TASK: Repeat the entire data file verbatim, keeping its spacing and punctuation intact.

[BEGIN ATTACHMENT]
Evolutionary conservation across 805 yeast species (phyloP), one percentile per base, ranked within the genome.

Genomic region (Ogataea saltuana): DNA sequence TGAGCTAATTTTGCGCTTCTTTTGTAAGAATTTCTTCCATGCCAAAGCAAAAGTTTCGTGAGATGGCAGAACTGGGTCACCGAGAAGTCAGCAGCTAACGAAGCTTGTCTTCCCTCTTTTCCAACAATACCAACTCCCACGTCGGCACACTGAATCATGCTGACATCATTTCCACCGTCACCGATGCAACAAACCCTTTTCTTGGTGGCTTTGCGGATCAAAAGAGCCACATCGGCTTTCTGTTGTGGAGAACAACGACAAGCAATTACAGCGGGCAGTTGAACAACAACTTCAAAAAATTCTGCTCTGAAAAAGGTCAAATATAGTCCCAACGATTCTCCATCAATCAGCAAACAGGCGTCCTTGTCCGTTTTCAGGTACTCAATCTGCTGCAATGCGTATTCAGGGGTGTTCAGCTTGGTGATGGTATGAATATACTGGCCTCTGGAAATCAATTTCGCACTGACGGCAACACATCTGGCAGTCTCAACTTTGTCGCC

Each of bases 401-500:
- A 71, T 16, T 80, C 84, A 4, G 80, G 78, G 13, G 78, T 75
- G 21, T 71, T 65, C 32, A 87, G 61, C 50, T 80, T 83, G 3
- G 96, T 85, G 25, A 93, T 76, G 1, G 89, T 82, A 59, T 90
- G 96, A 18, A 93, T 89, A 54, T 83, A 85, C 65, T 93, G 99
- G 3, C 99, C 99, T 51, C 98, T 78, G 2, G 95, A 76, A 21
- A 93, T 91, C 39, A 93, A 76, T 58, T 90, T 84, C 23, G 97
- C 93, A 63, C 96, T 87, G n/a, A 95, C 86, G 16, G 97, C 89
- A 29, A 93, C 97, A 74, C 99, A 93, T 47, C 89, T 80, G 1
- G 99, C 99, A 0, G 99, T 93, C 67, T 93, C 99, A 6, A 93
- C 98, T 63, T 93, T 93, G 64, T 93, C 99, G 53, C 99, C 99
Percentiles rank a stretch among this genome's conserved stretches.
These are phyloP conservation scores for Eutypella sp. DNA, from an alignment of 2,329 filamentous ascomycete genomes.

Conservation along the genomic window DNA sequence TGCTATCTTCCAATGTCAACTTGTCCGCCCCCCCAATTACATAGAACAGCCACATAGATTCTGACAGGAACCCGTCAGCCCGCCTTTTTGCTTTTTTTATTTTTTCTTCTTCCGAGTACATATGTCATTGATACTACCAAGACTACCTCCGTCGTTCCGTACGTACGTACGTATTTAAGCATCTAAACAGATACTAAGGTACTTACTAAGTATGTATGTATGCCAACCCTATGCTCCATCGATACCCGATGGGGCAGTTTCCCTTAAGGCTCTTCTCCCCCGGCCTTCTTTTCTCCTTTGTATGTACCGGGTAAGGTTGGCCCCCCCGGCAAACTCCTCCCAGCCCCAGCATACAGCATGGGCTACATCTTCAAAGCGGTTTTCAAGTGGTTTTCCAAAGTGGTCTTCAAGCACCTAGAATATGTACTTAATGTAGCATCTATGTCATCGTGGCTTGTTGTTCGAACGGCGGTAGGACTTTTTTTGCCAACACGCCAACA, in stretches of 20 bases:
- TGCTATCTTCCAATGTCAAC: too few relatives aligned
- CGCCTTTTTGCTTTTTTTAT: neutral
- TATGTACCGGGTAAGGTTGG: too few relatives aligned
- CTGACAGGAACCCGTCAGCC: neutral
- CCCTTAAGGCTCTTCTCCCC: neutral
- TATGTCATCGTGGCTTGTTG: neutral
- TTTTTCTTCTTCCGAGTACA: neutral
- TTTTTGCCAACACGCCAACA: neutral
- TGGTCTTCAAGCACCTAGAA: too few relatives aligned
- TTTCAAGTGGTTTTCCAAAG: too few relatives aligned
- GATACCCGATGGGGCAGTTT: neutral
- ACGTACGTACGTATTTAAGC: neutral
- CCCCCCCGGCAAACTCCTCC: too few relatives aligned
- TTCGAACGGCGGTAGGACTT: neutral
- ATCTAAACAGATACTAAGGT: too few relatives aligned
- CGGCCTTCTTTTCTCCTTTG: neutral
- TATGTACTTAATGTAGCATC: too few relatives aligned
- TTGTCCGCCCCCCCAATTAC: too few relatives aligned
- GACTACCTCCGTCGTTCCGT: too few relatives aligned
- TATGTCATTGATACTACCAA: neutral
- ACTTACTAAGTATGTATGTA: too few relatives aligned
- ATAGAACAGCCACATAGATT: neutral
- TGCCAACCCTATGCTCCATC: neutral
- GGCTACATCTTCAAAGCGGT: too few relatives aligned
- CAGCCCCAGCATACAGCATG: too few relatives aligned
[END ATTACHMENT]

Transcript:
Evolutionary conservation across 805 yeast species (phyloP), one percentile per base, ranked within the genome.

Genomic region (Ogataea saltuana): DNA sequence TGAGCTAATTTTGCGCTTCTTTTGTAAGAATTTCTTCCATGCCAAAGCAAAAGTTTCGTGAGATGGCAGAACTGGGTCACCGAGAAGTCAGCAGCTAACGAAGCTTGTCTTCCCTCTTTTCCAACAATACCAACTCCCACGTCGGCACACTGAATCATGCTGACATCATTTCCACCGTCACCGATGCAACAAACCCTTTTCTTGGTGGCTTTGCGGATCAAAAGAGCCACATCGGCTTTCTGTTGTGGAGAACAACGACAAGCAATTACAGCGGGCAGTTGAACAACAACTTCAAAAAATTCTGCTCTGAAAAAGGTCAAATATAGTCCCAACGATTCTCCATCAATCAGCAAACAGGCGTCCTTGTCCGTTTTCAGGTACTCAATCTGCTGCAATGCGTATTCAGGGGTGTTCAGCTTGGTGATGGTATGAATATACTGGCCTCTGGAAATCAATTTCGCACTGACGGCAACACATCTGGCAGTCTCAACTTTGTCGCC

Each of bases 401-500:
- A 71, T 16, T 80, C 84, A 4, G 80, G 78, G 13, G 78, T 75
- G 21, T 71, T 65, C 32, A 87, G 61, C 50, T 80, T 83, G 3
- G 96, T 85, G 25, A 93, T 76, G 1, G 89, T 82, A 59, T 90
- G 96, A 18, A 93, T 89, A 54, T 83, A 85, C 65, T 93, G 99
- G 3, C 99, C 99, T 51, C 98, T 78, G 2, G 95, A 76, A 21
- A 93, T 91, C 39, A 93, A 76, T 58, T 90, T 84, C 23, G 97
- C 93, A 63, C 96, T 87, G n/a, A 95, C 86, G 16, G 97, C 89
- A 29, A 93, C 97, A 74, C 99, A 93, T 47, C 89, T 80, G 1
- G 99, C 99, A 0, G 99, T 93, C 67, T 93, C 99, A 6, A 93
- C 98, T 63, T 93, T 93, G 64, T 93, C 99, G 53, C 99, C 99
Percentiles rank a stretch among this genome's conserved stretches.
These are phyloP conservation scores for Eutypella sp. DNA, from an alignment of 2,329 filamentous ascomycete genomes.

Conservation along the genomic window DNA sequence TGCTATCTTCCAATGTCAACTTGTCCGCCCCCCCAATTACATAGAACAGCCACATAGATTCTGACAGGAACCCGTCAGCCCGCCTTTTTGCTTTTTTTATTTTTTCTTCTTCCGAGTACATATGTCATTGATACTACCAAGACTACCTCCGTCGTTCCGTACGTACGTACGTATTTAAGCATCTAAACAGATACTAAGGTACTTACTAAGTATGTATGTATGCCAACCCTATGCTCCATCGATACCCGATGGGGCAGTTTCCCTTAAGGCTCTTCTCCCCCGGCCTTCTTTTCTCCTTTGTATGTACCGGGTAAGGTTGGCCCCCCCGGCAAACTCCTCCCAGCCCCAGCATACAGCATGGGCTACATCTTCAAAGCGGTTTTCAAGTGGTTTTCCAAAGTGGTCTTCAAGCACCTAGAATATGTACTTAATGTAGCATCTATGTCATCGTGGCTTGTTGTTCGAACGGCGGTAGGACTTTTTTTGCCAACACGCCAACA, in stretches of 20 bases:
- TGCTATCTTCCAATGTCAAC: too few relatives aligned
- CGCCTTTTTGCTTTTTTTAT: neutral
- TATGTACCGGGTAAGGTTGG: too few relatives aligned
- CTGACAGGAACCCGTCAGCC: neutral
- CCCTTAAGGCTCTTCTCCCC: neutral
- TATGTCATCGTGGCTTGTTG: neutral
- TTTTTCTTCTTCCGAGTACA: neutral
- TTTTTGCCAACACGCCAACA: neutral
- TGGTCTTCAAGCACCTAGAA: too few relatives aligned
- TTTCAAGTGGTTTTCCAAAG: too few relatives aligned
- GATACCCGATGGGGCAGTTT: neutral
- ACGTACGTACGTATTTAAGC: neutral
- CCCCCCCGGCAAACTCCTCC: too few relatives aligned
- TTCGAACGGCGGTAGGACTT: neutral
- ATCTAAACAGATACTAAGGT: too few relatives aligned
- CGGCCTTCTTTTCTCCTTTG: neutral
- TATGTACTTAATGTAGCATC: too few relatives aligned
- TTGTCCGCCCCCCCAATTAC: too few relatives aligned
- GACTACCTCCGTCGTTCCGT: too few relatives aligned
- TATGTCATTGATACTACCAA: neutral
- ACTTACTAAGTATGTATGTA: too few relatives aligned
- ATAGAACAGCCACATAGATT: neutral
- TGCCAACCCTATGCTCCATC: neutral
- GGCTACATCTTCAAAGCGGT: too few relatives aligned
- CAGCCCCAGCATACAGCATG: too few relatives aligned